The Bureau has long defended “Judeo-Christianity.” Minority groups have not fared as well.
The administration admits to asking the bureau’s deputy director to help it knock down a damaging story about the Trump campaign’s Russia contacts.
The Departments of Education and Justice released revised guidelines on how schools should handle gender-identity issues.
New Homeland Security Department memos prioritize almost all undocumented immigrants for deportation, order the hiring of 10,000 more agents, and more.
The Supreme Court considers a case involving a youth on the Mexican side of the border killed by an American border patrol agent on the U.S. side.
Justice Department regulations appear to suggest the attorney general should not be involved in any investigations into Trump associates’ ties to Russia.
The new attorney general had strong conservative credentials, but no record as a civil-rights advocate. So his defenders invented one.
The president’s latest executive orders achieve little while trying to answer a crime wave that data doesn’t support.
The outcome of the battle over Trump’s travel ban focused on seven mostly Muslim nations is hard to predict.
In some states, justices of the peace don’t need a law degree to put defendants behind bars.
The president’s directive on immigration might resemble the record deportations of Obama’s first term—but without the corresponding push for legalization.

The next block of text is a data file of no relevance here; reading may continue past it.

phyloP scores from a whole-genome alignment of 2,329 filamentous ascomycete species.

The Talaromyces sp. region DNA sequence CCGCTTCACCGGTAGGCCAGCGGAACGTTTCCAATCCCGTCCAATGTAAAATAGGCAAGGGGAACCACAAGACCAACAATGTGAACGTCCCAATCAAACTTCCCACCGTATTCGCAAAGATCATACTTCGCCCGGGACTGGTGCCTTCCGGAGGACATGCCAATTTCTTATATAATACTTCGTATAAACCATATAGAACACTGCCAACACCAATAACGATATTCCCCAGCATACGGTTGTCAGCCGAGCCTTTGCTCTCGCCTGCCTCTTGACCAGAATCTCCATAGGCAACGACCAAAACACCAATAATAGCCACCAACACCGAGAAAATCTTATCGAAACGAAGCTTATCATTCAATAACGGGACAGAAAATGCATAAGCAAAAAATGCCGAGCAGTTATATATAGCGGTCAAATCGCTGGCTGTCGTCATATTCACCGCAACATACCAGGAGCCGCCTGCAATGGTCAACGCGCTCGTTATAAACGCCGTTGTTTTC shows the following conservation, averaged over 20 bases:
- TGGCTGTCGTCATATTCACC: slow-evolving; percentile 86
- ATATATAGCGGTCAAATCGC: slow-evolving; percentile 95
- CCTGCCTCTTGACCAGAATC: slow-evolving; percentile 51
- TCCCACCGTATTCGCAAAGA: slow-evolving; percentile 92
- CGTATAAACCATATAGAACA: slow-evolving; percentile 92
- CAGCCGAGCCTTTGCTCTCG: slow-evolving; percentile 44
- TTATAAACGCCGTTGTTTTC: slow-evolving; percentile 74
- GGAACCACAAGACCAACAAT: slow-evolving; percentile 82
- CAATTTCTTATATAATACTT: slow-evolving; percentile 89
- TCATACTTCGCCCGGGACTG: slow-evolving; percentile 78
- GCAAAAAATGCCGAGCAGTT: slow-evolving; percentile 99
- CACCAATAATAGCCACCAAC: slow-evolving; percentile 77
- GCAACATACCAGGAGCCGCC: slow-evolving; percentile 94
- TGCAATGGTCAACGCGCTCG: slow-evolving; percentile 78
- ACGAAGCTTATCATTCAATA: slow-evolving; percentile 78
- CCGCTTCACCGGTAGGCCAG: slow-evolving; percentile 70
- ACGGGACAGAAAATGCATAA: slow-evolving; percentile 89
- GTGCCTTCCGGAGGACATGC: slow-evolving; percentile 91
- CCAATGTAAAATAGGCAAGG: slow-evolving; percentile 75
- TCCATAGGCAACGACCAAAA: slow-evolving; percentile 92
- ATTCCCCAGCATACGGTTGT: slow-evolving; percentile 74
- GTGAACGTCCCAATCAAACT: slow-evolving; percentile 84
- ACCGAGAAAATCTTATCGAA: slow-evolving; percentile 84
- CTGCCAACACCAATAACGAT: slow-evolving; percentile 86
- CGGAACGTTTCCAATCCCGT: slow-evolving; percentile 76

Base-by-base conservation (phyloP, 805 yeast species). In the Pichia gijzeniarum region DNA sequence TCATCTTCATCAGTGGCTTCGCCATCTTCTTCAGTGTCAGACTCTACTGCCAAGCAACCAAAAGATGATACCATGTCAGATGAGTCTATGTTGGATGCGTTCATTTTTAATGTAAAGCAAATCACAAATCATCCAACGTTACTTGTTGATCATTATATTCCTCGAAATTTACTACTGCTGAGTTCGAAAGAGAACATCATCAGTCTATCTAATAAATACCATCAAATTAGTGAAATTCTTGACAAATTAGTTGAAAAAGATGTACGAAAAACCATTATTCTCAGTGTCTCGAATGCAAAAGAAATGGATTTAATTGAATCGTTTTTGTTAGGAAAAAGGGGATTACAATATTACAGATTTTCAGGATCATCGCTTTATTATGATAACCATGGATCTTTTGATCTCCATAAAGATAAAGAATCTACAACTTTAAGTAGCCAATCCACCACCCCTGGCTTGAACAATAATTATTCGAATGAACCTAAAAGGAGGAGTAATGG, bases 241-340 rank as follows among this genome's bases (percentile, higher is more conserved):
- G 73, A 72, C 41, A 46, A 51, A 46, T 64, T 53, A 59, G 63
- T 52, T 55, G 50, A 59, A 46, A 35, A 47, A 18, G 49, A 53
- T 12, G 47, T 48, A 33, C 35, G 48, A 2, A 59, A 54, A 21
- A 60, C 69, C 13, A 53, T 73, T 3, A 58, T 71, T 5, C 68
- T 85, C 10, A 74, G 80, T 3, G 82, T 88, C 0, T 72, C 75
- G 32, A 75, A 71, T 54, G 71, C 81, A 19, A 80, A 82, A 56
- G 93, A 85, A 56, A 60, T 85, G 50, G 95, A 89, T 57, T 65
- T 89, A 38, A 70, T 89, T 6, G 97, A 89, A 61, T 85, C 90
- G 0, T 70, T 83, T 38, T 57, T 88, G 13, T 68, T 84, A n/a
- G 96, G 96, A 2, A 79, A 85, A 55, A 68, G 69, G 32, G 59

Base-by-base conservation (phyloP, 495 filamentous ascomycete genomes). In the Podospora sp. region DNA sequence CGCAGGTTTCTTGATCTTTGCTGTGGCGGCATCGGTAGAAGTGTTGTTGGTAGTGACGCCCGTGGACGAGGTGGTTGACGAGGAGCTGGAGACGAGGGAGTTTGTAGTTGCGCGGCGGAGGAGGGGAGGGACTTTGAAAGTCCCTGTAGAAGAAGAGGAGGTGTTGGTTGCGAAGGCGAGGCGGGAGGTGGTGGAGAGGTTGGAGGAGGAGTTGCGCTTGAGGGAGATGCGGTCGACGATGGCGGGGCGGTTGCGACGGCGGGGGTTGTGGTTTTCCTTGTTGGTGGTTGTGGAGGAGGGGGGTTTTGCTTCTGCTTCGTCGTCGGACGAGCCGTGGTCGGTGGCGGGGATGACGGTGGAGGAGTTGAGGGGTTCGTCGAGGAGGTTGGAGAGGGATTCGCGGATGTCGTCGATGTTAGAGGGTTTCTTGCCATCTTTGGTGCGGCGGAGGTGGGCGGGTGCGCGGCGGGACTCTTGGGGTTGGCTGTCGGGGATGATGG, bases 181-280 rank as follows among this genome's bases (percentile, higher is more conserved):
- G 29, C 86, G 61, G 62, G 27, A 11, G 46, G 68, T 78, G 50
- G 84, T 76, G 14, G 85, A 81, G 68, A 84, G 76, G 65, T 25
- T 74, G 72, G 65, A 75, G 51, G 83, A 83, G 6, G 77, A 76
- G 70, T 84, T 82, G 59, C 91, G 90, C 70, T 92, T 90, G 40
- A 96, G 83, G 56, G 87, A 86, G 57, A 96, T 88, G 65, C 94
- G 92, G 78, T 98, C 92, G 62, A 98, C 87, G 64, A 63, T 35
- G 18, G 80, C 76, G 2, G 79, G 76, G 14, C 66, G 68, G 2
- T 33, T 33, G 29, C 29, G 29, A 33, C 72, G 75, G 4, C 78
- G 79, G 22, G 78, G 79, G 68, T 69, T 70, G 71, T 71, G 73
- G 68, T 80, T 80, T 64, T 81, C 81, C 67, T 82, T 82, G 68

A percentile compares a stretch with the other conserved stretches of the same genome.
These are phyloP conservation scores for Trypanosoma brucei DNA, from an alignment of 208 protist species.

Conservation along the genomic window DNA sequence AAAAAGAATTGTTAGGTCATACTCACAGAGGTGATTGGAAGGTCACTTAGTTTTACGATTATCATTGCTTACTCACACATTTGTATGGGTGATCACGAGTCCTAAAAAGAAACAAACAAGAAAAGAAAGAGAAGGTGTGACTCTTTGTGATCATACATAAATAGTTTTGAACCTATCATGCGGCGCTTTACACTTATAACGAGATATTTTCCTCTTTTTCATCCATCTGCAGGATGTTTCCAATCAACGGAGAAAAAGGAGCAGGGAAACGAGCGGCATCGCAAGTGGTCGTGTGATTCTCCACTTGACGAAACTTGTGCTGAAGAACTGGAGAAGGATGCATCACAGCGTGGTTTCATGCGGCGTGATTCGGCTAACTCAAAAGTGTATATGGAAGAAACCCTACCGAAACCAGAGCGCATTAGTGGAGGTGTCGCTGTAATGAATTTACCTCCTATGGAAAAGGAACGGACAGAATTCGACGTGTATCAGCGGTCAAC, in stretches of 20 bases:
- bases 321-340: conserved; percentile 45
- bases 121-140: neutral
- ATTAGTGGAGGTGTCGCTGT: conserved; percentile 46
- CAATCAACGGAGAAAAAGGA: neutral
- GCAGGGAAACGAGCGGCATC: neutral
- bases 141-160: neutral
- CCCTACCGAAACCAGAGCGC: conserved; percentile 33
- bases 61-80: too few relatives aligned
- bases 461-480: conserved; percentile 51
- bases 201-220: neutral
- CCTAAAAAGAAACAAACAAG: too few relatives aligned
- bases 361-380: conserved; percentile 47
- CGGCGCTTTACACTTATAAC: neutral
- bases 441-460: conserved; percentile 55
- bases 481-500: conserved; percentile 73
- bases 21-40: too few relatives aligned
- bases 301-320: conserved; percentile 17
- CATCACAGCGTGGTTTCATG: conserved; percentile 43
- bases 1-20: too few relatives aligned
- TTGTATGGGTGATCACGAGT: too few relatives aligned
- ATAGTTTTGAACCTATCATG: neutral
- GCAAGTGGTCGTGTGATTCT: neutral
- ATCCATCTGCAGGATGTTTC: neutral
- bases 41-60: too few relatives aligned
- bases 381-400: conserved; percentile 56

President Trump may block entry to foreigners who need public benefits—a proposal rooted in 19th-century laws targeting a wave of impoverished immigrants.
Donald Trump dismissed the acting attorney general for insubordination, after she refused to defend his immigration order in court.
The president’s executive order threatening to deny federal funds to jurisdictions that don’t help the feds deport undocumented immigrants reads like it was drafted by Lionel Hutz.
President Trump’s assumption that law-enforcement officers in Chicago are too restrained gets the city’s challenges precisely backward.
The Supreme Court will examine two cases that could tell us how the conservative justices feel about the president-elect’s plan for mass deportations.
The question is proving difficult for police, and the courts, to answer.
The nominee for attorney general said his office led federal gun prosecutions during his tenure as a U.S. attorney, but available records don’t support that statement.
Trump’s pick for attorney general made the remarks during an interview with Breitbart’s Stephen Bannon, now an adviser to the president-elect.
Defenders of Trump’s choice for attorney general have cited an Alabama lynching case as evidence of his commitment to racial equality. The real story is more complicated.